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Things that may seem rather obvious to experienced users/developers, may be rather less obvious to the less experienced amongst us in the SAP Developers Network community. One reason could be a lack of information. It’s a fact that (online) bookshops have loads of books on Java, for example, but not many are available on Web AS. Of course there is always the F1 key on your keyboard and help.sap.com to consult as a first resort, but here one needs to know what to look for in the first place. Sometimes help is limited to a syntax description, and good examples or best practices aren’t always provided. The SAP Developers Network with its sharing of information and experience is very handy in this case. But this community is constantly growing (the Web Application Server has > 1000 posts in a week) and information is widely scattered some times. This series tries to concentrate information in small, quick win code samples. Some topics have already been touched on in spread forum posts, some haven’t.

My first example deals with the request->get_form_field(s) method. This method lets you retrieve HTM form fields in name/value pairs. It seems a bit like going back to the olden days where one needed to investigate the HTTP header in order to know how to fill in a form. Working with page attributes for example, is indeed the more advanced and best method in most cases. But there are some circumstances where page attributes aren’t needed and the request->get_form_field(s) method is nice and handy. A search on SDN gives you some sample uses. Most people are using it as a kind of debugging tool in order to see how a field is filled

DATA: somevalue type string.
somevalue = server->request->get_form_field('somefield').

Craig Cmehil used it to devise this nifty way to redirect a page. Check this forum thread for details.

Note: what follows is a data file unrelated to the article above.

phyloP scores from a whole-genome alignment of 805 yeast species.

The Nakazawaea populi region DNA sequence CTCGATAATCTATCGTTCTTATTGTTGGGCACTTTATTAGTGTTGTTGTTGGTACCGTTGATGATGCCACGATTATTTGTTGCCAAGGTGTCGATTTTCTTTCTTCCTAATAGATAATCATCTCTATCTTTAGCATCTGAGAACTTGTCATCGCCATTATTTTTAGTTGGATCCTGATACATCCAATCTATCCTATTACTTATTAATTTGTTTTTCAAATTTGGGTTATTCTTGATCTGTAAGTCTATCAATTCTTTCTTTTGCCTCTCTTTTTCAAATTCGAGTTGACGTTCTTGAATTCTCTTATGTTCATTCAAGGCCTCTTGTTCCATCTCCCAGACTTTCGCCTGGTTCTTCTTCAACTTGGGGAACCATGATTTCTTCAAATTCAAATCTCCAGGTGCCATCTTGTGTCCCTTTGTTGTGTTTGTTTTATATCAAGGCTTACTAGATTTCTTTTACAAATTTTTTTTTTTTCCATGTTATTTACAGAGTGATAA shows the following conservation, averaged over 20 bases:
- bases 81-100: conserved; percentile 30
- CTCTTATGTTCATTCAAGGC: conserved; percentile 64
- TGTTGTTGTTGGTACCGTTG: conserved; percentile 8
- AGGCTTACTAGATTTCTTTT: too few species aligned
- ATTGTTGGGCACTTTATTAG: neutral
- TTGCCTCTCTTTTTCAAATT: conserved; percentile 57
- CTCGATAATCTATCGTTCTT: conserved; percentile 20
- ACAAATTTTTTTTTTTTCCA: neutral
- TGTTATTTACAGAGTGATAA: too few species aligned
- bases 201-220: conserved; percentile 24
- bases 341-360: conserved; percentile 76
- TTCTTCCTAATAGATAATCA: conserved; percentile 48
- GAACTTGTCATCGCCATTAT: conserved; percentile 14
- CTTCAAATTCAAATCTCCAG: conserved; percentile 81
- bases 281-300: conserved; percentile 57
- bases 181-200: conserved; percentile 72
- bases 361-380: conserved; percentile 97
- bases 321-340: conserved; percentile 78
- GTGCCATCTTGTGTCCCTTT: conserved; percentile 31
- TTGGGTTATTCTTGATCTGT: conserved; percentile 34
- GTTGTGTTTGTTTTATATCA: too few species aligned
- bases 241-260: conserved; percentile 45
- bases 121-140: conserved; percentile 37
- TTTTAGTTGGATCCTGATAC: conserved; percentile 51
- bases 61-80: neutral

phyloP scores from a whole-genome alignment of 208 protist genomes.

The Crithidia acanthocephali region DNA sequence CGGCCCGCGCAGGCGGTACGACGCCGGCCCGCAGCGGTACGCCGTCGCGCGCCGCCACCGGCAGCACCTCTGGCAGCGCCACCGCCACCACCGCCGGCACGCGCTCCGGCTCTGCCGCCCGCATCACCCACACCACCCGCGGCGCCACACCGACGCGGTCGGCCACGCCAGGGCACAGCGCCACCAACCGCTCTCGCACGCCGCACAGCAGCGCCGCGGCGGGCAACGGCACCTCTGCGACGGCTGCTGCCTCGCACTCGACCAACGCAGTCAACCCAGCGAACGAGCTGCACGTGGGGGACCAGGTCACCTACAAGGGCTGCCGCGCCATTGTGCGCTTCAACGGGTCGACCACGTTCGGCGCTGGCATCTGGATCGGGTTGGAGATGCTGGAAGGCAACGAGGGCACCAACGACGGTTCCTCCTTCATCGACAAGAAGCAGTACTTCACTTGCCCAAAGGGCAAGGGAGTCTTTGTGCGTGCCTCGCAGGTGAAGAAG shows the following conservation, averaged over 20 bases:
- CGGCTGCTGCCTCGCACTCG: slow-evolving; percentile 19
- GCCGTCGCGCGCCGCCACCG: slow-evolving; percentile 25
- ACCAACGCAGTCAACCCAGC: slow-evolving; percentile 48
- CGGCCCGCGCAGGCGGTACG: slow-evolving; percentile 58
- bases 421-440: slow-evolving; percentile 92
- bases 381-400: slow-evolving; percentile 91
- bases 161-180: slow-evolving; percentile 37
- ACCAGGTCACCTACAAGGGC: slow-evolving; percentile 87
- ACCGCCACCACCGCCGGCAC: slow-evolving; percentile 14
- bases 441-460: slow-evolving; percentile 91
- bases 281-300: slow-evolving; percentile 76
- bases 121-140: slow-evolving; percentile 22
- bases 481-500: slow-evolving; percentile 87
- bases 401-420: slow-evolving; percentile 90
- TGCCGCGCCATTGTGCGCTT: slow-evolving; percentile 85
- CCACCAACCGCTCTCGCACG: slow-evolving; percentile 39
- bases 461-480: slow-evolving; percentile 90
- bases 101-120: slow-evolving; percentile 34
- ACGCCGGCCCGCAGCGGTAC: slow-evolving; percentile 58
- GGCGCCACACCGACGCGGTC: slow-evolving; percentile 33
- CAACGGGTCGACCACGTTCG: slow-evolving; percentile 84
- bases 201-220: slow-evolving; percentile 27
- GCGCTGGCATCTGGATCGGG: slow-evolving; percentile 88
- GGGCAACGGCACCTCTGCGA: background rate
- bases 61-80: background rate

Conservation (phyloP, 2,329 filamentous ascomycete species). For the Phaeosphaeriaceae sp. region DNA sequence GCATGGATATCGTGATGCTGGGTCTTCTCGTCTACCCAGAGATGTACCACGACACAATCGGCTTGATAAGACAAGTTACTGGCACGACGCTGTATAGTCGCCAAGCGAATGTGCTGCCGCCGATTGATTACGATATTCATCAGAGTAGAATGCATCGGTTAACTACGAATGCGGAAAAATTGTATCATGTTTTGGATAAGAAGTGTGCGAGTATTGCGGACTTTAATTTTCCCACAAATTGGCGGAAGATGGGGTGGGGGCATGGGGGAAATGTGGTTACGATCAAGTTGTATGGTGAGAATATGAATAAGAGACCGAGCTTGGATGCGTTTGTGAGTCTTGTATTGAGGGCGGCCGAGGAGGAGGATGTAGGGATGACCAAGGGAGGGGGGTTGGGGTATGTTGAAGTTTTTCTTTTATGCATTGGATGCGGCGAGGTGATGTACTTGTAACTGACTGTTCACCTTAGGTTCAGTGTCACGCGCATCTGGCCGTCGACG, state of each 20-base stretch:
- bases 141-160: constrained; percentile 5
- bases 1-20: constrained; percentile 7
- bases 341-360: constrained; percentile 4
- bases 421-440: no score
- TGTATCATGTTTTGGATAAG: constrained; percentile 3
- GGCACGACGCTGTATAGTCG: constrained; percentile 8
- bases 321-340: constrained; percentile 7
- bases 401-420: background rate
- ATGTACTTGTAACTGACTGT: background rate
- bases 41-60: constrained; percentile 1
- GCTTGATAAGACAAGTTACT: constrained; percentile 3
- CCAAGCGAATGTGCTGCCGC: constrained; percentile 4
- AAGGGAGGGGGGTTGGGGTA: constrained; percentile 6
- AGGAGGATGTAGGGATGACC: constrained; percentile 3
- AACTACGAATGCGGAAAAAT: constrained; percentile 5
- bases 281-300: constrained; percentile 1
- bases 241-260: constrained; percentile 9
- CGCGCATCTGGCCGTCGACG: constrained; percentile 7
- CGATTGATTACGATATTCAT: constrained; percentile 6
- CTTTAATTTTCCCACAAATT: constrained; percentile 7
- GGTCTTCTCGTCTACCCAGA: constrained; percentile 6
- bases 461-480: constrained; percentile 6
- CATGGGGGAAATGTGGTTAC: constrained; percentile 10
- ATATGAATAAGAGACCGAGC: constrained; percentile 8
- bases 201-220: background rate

We use the request->get_form_field method for large lists which need to be processed in a fast and easy way. There are situations where the (unknown) amount of data prevents the use of page attributes. Let’s take an online bookshop as an example. We want to provide a search function where the user can select multiple books for processing (comparing/viewing details, ordering, etc.) in bulk. Whatever we show, we are only interested in the ISBN numbers of the selected books. That’s easily done.

DATA: table_fields type TIHTTPNVP,
wa_fields type IHTTPNVP.
* clear our previous selections.
clear application->WEB_TAB_ISBN.
clear application->WEB_TAB_ISBN[].
* retrieve the form fields
call method request->get_form_fields
CHANGING
fields = table_fields.
* and put them in our table
loop at table_fields into wa_fields.
        case wa_fields-name.
                when 'isbn'.
                     append wa_fields-value to application-> WEB_TAB_ISBN.
        endcase.
endloop.   

After this you can supply this table to a/multiple FM, store it in a server cookie, …

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3 Comments

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    1. Brian McKellar
      If it has to be quick, let us cut a few lines of code 🙂 By using the where condition, you don’t need the case statement. Probably in the end the same, but here the message is clear: find all isbn fields. With the case statement, I always wonder what other when blocks are missing.

      loop at itab into wa where name = ‘isbn’.
        append wa_fields-value to WEB_TAB_ISBN.
      endloop.

      (0) 
      1. Eddy De Clercq Post author
        You’re right. It was inteded for possible extra fields (a habit of mine, writing code for future possible extensions). But it this example, it’s indeed rather useless.
        (0) 

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